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Understanding Cosmetic Lasers

I will try to keep this short and informative…

Lasers are simply light that is amplified at a certain light wavelength. Think of the spectrum of visible light. We are able to see different colors based on the wavelength of light that is emitted (red corresponds to 650 nm wavelength, for example). 

There are a variety of lasers, each attracts to a certain corresponding color or molecule. You may have heard various names of lasers, but the technology and wavelength is what determines the use of the particular laser

Common uses of lasers (and lasers used): 

1. Vascular lesions, Veins, Hemangiomas (Pulsed Dye Laser, ND:YAG) 

Photo credit: American Academy of Facial Plastic Surgery
Photo credit: American Academy of Facial Plastic Surgery

2. Hair and Tattoo Removal (Diode or ND:YAG)

Photo credit: Kingston Laser
Photo credit: Kingston Laser

3. Fine Wrinkles and Discolorations (Erbium, Carbon Dioxide)

Patients are inundated with brand names and technologies daily – be sure that you are making an informed decision and are given realistic expectations of results. Oftentimes, multiple treatments may be needed for complete resolution of the problem.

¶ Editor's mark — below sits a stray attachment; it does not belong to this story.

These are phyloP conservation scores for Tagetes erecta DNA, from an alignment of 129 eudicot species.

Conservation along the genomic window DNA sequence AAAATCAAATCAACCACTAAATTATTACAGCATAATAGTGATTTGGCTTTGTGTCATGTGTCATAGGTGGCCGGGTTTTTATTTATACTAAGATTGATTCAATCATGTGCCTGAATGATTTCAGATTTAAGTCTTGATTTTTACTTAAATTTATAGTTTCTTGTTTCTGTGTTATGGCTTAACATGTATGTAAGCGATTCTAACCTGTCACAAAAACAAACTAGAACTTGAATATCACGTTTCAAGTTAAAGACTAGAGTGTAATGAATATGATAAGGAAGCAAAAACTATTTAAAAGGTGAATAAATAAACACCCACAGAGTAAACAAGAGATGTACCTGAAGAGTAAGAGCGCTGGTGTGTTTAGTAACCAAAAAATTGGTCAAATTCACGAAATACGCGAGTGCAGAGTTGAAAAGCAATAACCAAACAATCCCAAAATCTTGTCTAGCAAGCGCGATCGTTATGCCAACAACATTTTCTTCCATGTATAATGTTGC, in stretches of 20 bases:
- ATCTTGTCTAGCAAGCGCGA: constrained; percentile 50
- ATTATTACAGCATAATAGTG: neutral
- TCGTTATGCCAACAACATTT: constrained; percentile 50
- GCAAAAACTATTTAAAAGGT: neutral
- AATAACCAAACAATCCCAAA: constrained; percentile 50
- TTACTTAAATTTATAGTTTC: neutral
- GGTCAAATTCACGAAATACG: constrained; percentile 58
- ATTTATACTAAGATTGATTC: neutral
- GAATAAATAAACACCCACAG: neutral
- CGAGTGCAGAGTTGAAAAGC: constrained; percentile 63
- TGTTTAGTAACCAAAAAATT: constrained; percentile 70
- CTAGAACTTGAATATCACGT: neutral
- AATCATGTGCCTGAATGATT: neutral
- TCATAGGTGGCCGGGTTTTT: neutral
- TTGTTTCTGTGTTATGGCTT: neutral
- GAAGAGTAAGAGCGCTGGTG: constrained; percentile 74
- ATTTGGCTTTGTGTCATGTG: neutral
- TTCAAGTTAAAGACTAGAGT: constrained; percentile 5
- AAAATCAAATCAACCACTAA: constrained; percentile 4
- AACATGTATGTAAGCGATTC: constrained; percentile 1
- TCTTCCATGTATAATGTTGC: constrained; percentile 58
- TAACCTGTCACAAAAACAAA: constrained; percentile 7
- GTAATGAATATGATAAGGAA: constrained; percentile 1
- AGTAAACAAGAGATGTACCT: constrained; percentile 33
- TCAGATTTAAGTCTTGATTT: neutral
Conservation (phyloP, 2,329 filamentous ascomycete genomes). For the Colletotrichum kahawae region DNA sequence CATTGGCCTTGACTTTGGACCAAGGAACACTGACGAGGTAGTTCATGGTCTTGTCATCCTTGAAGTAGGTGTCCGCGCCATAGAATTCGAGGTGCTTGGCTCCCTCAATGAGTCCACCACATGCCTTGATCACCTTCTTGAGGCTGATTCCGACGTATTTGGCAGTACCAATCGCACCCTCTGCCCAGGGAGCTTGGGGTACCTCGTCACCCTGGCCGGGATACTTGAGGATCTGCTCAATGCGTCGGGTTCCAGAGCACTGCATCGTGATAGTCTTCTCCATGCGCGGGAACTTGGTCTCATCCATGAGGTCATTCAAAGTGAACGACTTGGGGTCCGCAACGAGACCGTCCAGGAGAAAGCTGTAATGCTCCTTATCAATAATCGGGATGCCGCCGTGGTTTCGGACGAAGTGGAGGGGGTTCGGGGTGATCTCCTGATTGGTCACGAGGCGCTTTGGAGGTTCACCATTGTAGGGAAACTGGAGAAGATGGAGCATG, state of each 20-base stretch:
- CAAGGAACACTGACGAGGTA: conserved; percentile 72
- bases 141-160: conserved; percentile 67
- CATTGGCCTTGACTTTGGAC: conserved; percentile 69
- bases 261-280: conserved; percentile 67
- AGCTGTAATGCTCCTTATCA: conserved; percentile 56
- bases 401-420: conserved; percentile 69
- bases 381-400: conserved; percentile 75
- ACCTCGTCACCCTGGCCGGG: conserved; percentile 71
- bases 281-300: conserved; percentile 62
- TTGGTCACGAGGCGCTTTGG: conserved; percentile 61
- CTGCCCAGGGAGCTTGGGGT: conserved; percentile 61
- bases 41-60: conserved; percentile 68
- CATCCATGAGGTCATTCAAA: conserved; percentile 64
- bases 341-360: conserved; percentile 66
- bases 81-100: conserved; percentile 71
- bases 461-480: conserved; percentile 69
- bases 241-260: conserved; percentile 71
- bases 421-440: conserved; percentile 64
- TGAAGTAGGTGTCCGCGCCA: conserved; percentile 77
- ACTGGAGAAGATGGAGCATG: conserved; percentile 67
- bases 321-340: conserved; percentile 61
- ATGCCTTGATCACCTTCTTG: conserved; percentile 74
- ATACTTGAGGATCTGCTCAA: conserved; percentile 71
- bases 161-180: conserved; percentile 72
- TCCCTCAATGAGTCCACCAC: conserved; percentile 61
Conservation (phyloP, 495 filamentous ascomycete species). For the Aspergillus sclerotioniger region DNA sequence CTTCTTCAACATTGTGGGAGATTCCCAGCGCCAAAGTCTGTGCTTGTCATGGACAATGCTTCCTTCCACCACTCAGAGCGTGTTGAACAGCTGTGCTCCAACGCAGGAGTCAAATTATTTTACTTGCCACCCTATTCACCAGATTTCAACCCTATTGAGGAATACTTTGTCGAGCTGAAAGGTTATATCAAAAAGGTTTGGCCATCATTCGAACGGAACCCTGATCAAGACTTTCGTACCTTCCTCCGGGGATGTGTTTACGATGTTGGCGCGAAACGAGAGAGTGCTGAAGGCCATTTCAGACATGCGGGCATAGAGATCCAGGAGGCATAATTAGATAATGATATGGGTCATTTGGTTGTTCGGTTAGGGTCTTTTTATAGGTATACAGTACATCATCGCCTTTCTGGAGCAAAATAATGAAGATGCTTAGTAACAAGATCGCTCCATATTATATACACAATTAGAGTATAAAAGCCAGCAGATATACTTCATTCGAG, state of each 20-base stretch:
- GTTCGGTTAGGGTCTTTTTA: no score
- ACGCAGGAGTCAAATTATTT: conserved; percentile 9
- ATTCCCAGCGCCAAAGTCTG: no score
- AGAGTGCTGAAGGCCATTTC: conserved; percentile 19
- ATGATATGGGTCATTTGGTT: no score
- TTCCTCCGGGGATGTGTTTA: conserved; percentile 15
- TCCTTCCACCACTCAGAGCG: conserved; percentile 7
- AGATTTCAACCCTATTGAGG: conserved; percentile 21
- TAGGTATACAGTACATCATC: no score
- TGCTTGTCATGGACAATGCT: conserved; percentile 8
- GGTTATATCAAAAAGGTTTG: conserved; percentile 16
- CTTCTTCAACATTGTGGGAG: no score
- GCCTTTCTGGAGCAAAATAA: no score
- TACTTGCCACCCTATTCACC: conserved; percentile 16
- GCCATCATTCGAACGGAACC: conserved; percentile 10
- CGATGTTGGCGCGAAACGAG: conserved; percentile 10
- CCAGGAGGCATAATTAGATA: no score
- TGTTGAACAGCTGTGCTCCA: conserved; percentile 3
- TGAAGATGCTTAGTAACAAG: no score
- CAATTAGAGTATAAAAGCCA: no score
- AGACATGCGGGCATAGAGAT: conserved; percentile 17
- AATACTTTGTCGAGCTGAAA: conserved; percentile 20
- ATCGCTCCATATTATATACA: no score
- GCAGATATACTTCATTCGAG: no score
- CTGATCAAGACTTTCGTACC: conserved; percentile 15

About Fractionated CO2 laser resurfacing. 

One of the most tried-and-true technologies is Carbon Dioxide (CO2) laser technology. The wavelength of carbon dioxide attracts to water – which is present in the surface cells of our bodies. As a result, CO2 lasers are used for controlled, precise removal of the surface cells. This is a great resurfacing tool – for removal of fine wrinkles and discolorations (or sun spots). 

As a way of decreasing down time while still providing results, fractionated laser technology was invented. Think of it as instead of a large column of laser energy, there are hundreds of smaller columns filling that same space, which leaves small spaces of normal tissue in between the resurfaced areas – similar to a checkerboard. 

Fractionated CO2 is one of my methods of facial resurfacing performed in my Southlake office along with Dermabrasion and Chemical Peeling. I am currently using the Phoenix Laser (Fractionated CO2) on the face as well as hands for fine wrinkles and discolorations. Check out the Laser Resurfacing page for more information. 

Please call or email me with any questions or to set up your complimentary resurfacing consultation. 

Best,

Jordan Rihani, MD

drrihani@facialplasticsurgeryinstitute.com

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